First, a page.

The comedy here was expected because of the style both Carell and Fey use; a very deadpan and subtle, innocent, dry, and even confused delivery; but the execution was perfect.  This is honestly a comedic due made in heaven.  A team having chemistry is one thing, but these two act so alike that they honestly mesh together better than an acting couple actually married being in the same movie (Mr. and Mrs. Smith anyone?).  How these two aren’t soul mates is beyond me.  They fed off each others lines with such ease I can only imagine how much fun the improvising on lines was, which we got a taste of during the credits of the film.  And not to mention how perfectly they fit their roles, falling into the everyday Joe-schmo role with ease.  They hit the nail on the head with how so many people feel in their situation, and when they had one of the more serious moments in the movie you could really connect with the conversation.  These were just two people who got too caught up in their lives to take time for themselves, which sadly happens to too many people now a days.  Maybe everyone should think about getting involved in a mob related crime to shake the norm every now and then because of how well it worked for the Fosters.  Just kidding.  Date Night was a movie.  I’d highly suggest finding another release, maybe one with a few less hit men and law breaking.

The supporting performances are also worth mentioning, because you won’t even be expecting half of them.  I personally loved J.B. Smoove as the cab driver that Carell interlocks his car with.  (Some of you may know him as Leon from “Curb Your Enthusiasm”?)  Something about his reaction to the situation had me dying the whole time, along with this shrieking yell of surprise.  Franco and Kunis are crazy of course, Wahlberg serves more as eye candy than a character (well except for the whole helping them any way he can), and Fichtner plays a crazy DA who is just as busy behind the scenes as he is on the job.  But they all have one thing in common; they are hilarious. Except for Marky Mark.  The jokes that he instigates are way funnier than his character, but hey, they still couldn’t have been possible without him.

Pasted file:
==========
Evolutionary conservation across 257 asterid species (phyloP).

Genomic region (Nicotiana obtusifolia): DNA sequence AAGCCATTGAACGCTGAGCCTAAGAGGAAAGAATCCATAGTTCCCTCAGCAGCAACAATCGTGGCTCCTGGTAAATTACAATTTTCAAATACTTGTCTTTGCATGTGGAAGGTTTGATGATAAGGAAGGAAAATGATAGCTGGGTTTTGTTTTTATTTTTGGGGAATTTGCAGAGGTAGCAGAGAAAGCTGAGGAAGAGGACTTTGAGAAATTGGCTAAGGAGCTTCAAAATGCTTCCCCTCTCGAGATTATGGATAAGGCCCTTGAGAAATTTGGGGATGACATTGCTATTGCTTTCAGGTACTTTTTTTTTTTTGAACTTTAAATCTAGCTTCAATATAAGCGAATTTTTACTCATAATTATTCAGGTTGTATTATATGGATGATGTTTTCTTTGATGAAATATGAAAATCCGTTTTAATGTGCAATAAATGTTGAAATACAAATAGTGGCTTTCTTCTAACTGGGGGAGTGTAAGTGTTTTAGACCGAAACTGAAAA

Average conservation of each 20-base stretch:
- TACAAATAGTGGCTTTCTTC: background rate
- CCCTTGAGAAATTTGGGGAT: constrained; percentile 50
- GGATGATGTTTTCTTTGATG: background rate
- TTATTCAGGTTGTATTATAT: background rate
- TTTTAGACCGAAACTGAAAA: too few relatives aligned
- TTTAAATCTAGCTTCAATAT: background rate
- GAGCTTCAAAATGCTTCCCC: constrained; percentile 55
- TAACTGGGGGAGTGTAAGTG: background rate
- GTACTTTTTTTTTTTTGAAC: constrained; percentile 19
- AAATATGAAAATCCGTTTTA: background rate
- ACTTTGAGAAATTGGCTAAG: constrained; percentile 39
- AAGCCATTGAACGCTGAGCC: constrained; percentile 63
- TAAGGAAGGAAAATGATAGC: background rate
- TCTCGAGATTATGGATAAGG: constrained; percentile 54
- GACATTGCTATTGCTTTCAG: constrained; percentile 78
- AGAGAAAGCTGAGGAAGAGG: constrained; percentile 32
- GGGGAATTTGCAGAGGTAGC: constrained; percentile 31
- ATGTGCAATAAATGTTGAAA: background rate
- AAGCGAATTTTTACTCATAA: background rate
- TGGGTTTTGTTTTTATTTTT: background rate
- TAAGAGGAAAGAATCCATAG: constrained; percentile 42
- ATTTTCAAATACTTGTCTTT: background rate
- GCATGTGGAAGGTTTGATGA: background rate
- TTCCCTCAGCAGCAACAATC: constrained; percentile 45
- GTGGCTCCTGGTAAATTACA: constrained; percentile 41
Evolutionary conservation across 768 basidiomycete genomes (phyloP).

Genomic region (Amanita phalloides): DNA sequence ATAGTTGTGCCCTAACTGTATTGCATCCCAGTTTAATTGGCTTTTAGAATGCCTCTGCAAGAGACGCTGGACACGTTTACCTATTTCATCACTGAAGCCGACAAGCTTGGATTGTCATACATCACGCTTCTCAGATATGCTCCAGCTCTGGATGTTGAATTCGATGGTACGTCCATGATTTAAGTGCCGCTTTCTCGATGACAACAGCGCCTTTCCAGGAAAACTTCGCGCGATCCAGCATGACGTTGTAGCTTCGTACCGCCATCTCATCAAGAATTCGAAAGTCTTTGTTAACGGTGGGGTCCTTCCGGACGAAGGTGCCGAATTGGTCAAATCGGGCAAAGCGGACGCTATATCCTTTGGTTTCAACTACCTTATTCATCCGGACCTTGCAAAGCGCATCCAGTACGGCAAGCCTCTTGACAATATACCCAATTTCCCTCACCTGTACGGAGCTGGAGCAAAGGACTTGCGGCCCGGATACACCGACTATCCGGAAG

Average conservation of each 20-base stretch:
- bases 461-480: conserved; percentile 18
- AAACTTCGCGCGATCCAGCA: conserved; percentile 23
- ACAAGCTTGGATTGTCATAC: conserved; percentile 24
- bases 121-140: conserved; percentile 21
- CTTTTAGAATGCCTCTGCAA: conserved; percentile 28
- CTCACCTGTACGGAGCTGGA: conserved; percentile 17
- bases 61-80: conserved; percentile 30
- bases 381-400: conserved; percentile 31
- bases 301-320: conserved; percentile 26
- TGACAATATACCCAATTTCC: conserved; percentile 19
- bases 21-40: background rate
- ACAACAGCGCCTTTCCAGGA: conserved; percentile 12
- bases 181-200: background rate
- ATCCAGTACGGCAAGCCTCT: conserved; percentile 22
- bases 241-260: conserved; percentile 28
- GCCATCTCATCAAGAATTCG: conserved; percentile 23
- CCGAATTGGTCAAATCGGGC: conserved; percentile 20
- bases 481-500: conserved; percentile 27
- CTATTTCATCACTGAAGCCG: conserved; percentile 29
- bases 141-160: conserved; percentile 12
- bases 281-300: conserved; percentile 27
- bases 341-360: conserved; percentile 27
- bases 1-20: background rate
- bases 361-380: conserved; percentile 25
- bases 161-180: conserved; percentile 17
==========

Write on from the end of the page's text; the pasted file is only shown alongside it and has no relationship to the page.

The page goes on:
If you’ve seen anything starring Fey or Carell, then you know the kind of comedy to expect.  But don’t interpret that in a bad was like “you’ll have heard every joke in the movie.”  More in a way that “if you love these guys, this movie is right up your alley.”        A very funny movie overall, being much more of a strong comedy with something for everyone than a romantic comedy.  And if you’re as big a fan of Tina Fey as I am, the scene in Miletto’s club where she goes undercover as an exotic dancer will be enough to sell you on the film right there.  And then she does a pole dance with Steve Carell at the same time and you realize just how genius the two are together.  My god I think I was crying during that scene.  Go see this movie for a good time and a superior example of a romantic comedy.  C’mon, would you seriously rather see the other romantic comedy out, The Bounty Hunter, which I graced with a 2/10?  You really have to try to score that low.  Date Night for the win!

Final Rating: 7 shirtless Marky Marks out of 10

“Out of all your clients why do you remember this one?  Ohhhhhh…”

-Natobomb

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About Matt Donato

I love all things film. I'll watch any genre, any actor, at any time. This whole film critic thing is a passionate hobby for now which I'm balancing with working in the business world, but hey, someday, who knows?